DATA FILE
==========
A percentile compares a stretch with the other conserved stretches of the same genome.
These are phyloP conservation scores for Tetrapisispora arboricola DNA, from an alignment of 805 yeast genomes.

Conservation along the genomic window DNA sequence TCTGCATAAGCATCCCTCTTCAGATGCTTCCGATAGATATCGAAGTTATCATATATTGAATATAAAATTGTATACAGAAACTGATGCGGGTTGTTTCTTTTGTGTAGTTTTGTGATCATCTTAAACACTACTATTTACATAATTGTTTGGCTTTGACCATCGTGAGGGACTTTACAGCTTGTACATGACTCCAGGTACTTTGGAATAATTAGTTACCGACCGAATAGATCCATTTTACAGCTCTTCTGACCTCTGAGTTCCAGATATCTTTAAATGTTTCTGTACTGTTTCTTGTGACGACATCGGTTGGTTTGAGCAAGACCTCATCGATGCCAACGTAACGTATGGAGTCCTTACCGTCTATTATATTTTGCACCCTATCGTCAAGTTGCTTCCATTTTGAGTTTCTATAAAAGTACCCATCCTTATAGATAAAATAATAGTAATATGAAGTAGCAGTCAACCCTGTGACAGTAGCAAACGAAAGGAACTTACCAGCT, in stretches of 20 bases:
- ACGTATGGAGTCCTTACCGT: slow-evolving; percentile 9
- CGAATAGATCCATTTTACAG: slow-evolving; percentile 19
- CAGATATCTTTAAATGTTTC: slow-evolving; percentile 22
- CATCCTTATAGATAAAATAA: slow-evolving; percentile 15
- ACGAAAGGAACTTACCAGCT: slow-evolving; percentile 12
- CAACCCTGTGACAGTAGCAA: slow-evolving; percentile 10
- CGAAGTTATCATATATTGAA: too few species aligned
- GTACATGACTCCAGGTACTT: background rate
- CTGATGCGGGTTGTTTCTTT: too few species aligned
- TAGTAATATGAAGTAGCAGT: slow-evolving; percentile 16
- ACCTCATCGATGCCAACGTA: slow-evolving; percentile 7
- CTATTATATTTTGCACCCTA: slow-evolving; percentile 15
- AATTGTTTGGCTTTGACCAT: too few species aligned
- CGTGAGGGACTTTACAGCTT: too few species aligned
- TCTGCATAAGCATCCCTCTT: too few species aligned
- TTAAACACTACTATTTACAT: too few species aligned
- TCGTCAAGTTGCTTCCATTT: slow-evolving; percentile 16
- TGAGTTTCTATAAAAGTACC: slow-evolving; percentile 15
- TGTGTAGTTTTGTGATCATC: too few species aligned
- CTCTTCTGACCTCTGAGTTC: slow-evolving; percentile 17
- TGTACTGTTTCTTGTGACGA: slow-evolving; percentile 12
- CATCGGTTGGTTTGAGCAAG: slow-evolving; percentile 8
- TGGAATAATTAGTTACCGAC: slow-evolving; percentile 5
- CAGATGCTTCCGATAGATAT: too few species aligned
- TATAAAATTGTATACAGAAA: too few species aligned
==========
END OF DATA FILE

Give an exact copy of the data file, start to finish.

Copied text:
A percentile compares a stretch with the other conserved stretches of the same genome.
These are phyloP conservation scores for Tetrapisispora arboricola DNA, from an alignment of 805 yeast genomes.

Conservation along the genomic window DNA sequence TCTGCATAAGCATCCCTCTTCAGATGCTTCCGATAGATATCGAAGTTATCATATATTGAATATAAAATTGTATACAGAAACTGATGCGGGTTGTTTCTTTTGTGTAGTTTTGTGATCATCTTAAACACTACTATTTACATAATTGTTTGGCTTTGACCATCGTGAGGGACTTTACAGCTTGTACATGACTCCAGGTACTTTGGAATAATTAGTTACCGACCGAATAGATCCATTTTACAGCTCTTCTGACCTCTGAGTTCCAGATATCTTTAAATGTTTCTGTACTGTTTCTTGTGACGACATCGGTTGGTTTGAGCAAGACCTCATCGATGCCAACGTAACGTATGGAGTCCTTACCGTCTATTATATTTTGCACCCTATCGTCAAGTTGCTTCCATTTTGAGTTTCTATAAAAGTACCCATCCTTATAGATAAAATAATAGTAATATGAAGTAGCAGTCAACCCTGTGACAGTAGCAAACGAAAGGAACTTACCAGCT, in stretches of 20 bases:
- ACGTATGGAGTCCTTACCGT: slow-evolving; percentile 9
- CGAATAGATCCATTTTACAG: slow-evolving; percentile 19
- CAGATATCTTTAAATGTTTC: slow-evolving; percentile 22
- CATCCTTATAGATAAAATAA: slow-evolving; percentile 15
- ACGAAAGGAACTTACCAGCT: slow-evolving; percentile 12
- CAACCCTGTGACAGTAGCAA: slow-evolving; percentile 10
- CGAAGTTATCATATATTGAA: too few species aligned
- GTACATGACTCCAGGTACTT: background rate
- CTGATGCGGGTTGTTTCTTT: too few species aligned
- TAGTAATATGAAGTAGCAGT: slow-evolving; percentile 16
- ACCTCATCGATGCCAACGTA: slow-evolving; percentile 7
- CTATTATATTTTGCACCCTA: slow-evolving; percentile 15
- AATTGTTTGGCTTTGACCAT: too few species aligned
- CGTGAGGGACTTTACAGCTT: too few species aligned
- TCTGCATAAGCATCCCTCTT: too few species aligned
- TTAAACACTACTATTTACAT: too few species aligned
- TCGTCAAGTTGCTTCCATTT: slow-evolving; percentile 16
- TGAGTTTCTATAAAAGTACC: slow-evolving; percentile 15
- TGTGTAGTTTTGTGATCATC: too few species aligned
- CTCTTCTGACCTCTGAGTTC: slow-evolving; percentile 17
- TGTACTGTTTCTTGTGACGA: slow-evolving; percentile 12
- CATCGGTTGGTTTGAGCAAG: slow-evolving; percentile 8
- TGGAATAATTAGTTACCGAC: slow-evolving; percentile 5
- CAGATGCTTCCGATAGATAT: too few species aligned
- TATAAAATTGTATACAGAAA: too few species aligned